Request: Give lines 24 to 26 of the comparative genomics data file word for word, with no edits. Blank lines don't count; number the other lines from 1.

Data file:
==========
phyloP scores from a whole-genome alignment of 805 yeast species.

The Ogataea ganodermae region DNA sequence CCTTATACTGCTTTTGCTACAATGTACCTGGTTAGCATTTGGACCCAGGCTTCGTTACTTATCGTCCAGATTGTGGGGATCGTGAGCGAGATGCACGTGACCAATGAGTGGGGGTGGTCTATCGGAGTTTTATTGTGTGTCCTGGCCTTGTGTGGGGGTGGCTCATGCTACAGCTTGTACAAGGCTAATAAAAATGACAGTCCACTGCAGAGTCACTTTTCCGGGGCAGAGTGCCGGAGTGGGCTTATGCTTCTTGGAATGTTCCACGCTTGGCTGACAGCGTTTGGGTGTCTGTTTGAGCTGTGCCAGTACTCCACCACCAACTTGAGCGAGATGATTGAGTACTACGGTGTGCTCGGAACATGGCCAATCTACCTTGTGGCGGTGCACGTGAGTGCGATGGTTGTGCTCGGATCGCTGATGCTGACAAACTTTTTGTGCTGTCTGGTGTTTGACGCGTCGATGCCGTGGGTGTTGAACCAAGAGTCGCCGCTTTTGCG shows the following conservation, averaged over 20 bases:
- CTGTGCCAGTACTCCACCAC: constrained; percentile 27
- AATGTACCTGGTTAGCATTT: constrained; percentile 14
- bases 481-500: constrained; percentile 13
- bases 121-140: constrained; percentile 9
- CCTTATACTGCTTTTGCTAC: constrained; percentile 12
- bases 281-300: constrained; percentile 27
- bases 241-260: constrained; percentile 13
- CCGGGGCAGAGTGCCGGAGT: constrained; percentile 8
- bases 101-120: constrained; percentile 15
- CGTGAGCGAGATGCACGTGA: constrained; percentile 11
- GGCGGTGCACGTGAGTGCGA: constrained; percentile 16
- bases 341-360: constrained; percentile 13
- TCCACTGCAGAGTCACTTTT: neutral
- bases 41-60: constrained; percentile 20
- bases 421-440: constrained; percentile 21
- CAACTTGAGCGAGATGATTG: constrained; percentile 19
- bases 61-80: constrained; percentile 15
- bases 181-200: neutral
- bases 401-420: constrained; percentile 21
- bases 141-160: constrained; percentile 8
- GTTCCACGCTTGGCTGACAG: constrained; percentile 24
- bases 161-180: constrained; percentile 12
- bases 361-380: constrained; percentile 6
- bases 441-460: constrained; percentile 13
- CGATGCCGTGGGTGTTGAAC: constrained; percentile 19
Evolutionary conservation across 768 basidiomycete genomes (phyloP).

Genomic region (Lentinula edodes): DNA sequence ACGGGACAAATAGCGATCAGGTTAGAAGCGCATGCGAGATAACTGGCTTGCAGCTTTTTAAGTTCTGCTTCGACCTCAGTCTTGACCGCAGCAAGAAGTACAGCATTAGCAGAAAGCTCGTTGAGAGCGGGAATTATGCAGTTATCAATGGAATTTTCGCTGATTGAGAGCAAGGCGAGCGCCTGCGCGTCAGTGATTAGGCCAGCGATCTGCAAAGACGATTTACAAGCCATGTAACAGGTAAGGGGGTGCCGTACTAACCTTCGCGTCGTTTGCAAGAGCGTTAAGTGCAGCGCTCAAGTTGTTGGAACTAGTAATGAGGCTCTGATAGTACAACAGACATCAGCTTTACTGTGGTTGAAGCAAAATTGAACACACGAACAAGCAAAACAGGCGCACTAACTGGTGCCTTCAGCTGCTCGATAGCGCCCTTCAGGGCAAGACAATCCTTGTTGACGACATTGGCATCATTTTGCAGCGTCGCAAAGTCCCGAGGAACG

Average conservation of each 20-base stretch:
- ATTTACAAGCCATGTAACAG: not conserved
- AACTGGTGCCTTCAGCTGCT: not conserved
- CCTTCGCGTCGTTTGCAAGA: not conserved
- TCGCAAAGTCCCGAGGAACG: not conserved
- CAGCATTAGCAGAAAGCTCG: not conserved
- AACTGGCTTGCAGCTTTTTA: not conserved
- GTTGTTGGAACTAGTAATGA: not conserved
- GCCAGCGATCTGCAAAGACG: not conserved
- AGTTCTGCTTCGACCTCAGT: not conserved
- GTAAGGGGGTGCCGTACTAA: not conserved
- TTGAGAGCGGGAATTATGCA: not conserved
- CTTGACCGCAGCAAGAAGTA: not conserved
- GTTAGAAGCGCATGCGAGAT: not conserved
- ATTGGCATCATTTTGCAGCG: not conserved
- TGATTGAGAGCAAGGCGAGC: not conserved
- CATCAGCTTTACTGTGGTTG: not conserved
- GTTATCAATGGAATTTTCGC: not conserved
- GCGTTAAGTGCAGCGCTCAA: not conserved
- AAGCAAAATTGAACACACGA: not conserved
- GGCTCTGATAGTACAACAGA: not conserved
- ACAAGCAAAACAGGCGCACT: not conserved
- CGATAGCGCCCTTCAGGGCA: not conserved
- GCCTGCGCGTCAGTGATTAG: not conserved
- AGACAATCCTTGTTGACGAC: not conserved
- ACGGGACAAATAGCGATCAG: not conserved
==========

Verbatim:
- bases 161-180: constrained; percentile 12
- bases 361-380: constrained; percentile 6
- bases 441-460: constrained; percentile 13